The first is the internal VPN client, which allows users to create manual VPN connections through the provider of their choosing without having to download any extra apps along the way. This can be done by going to the Settings app, and tapping the link for More under the Wireless & Networks setting option.

Here you’ll be able to configure a PPTP, LT2P, or an IPSec connection, but that’s about it as far as the encryption protocols go so if you want something a bit more modern unfortunately you’re plum out of luck (if you don’t go with the third-party app option, that is).

The second way that Android protects itself from malware, infections, or invasive adware installations is through 3rd-party antivirus applications, which have varying levels of success depending on the service you go with and the type of security you’re trying to get. If you’re not sure which Android antivirus suite can be considered the most trustworthy, we recommend heading over to the most recent results of the top programs hosted at AV-Test.org.

Overall the options for Android’s own network protection methods are limited and not all that functional for connections in 2017, which is why it’s vital that you find an Android VPN that fits your budget today.

How does an Android VPN work?

An Android VPN works by creating what’s known as an “encrypted tunnel” of information between your device and the VPN provider. This tunnel obfuscates the content of your data stream and prevents anyone from being able to listen in on your activities through the use of malware, viruses, or man-in-the-middle hack attacks.

But how exactly does the whole system work? Well, it all starts with the VPN provider. Once the app of your chosen service is installed and activated on your device, the VPN app will add a layer of encryption to the connection that exists between you and the rest of the internet.

In the case of Android this means taking your cellular or Wi-Fi network and re-routing the traffic that normally travels from your device to the rest of the internet and adding a secondary stop in one of the server locations set up by your VPN provider. This will make it so anyone who might be trying to look at your IP address or to view the content of your traffic stream will only see the VPN server instead.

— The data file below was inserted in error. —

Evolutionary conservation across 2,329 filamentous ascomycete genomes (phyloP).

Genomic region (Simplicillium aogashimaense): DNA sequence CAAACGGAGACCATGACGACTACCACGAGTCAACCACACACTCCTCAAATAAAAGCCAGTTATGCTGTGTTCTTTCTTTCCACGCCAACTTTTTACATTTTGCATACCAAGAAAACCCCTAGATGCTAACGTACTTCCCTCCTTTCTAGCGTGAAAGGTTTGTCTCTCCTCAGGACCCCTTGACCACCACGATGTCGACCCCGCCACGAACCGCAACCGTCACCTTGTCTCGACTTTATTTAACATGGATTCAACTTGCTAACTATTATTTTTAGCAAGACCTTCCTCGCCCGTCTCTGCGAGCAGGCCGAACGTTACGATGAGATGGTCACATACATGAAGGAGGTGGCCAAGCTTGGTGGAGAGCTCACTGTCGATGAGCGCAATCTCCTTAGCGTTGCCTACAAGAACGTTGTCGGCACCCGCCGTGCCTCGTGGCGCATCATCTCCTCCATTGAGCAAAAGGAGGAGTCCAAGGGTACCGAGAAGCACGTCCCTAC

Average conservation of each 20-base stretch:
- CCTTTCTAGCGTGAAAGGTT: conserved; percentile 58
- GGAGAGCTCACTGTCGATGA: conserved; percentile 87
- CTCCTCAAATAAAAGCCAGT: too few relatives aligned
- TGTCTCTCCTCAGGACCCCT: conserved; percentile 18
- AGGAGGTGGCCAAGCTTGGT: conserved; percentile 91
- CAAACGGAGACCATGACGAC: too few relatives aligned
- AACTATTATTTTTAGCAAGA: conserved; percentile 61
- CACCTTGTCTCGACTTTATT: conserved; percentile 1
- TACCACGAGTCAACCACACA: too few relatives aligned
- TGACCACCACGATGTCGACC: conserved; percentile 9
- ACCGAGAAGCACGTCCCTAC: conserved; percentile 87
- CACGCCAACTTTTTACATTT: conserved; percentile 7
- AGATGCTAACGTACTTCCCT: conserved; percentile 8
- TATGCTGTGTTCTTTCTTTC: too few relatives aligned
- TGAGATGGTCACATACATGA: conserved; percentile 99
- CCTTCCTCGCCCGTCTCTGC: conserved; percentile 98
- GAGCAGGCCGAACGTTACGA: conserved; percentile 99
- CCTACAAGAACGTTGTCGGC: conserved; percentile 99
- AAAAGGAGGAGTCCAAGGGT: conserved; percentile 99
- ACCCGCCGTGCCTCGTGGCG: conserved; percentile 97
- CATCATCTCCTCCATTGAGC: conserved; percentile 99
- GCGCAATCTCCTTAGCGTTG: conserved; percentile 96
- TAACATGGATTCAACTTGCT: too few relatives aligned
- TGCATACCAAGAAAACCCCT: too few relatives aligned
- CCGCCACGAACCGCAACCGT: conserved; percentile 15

This obfuscation of your true identity can be helpful for a number of different scenarios. The first is that when you connect through a server that originates in a country other than the one you live in, you might be able to access video or site content that would otherwise be blocked because of geographic restrictions.

The second is that if you’re someone who often finds themselves pushing over their mobile data limit and connects to any public WiFi in range of their device to try and save on bandwidth where you can, you’re more at risk than most from what’s known as a “man-in-the-middle” attack.

Man-in-the-middle attacks happen all the time in public places like popular cafes and major tourist destinations, and can be hugely damaging when it happens to you. Given that 99% of Android users have the operating system installed on some kind of mobile device, this makes them the #1 target for hackers who use this method of attack.

Android VPNs are 100% legal to use in dozens of countries around the world, and around 98% of all nations agree that they’re a basic right which should be afforded to all citizens of the mobile internet.

However there are a few exceptions to this rule. If you want to see an updated list of all the countries and states which currently outlawed, be sure to head on over to our article “Are VPNs Legal in My Country?".

Android VPN Not Working?

Does my carrier allow VPNs?

Currently in the US, Sprint is the only carrier which has a policy regarding the way it treats VPN traffic, and even then it’s not that much of a restriction. On a Sprint-enabled device that’s running a VPN and using it as a mobile hotspot at the same time, the carrier will transfer your traffic over to their slowest 2G network which can often be so slow to the point that it becomes unusable for most modern websites and applications.

The company hasn’t explained why this restriction is in place, but in order to hop back on the full-speed LTE network a user will only need to temporarily disable their mobile hotspot service to get it running at a full clip once more

Android VPN not working?

Android VPNs are generally a reliable way to get yourself connected and encrypted on the web, but sometimes they can have issues getting hooked up properly. These can range from problems with the networking setup to issues with your login, and each have their own solutions which may differ depending on your device and the version of Android you have installed.

With so many different variables per device it wouldn’t be possible for us to go over every technical issue a VPN user might encounter on the platform, but here are a few of the more common troubleshooting tips that can help Android owners when their VPN isn’t functioning as intended.

Complicated setup process

When first setting up your VPN you’ll want to be sure that you’re using all the most updated credentials provided to you by your chosen VPN company, as incorrect logins can be one of the most common problems that Android users run into.

VPN won’t connect

Another common issue Android users have is a VPN that won’t connect to their host server. The actual reasons why a VPN isn’t connecting are about as varied as the number of providers that run on the Android platform (read: over 300), so our best recommendation in this case is to find the customer support page of the provider you’ve chosen and see what their recommendations are to help on this specific OS.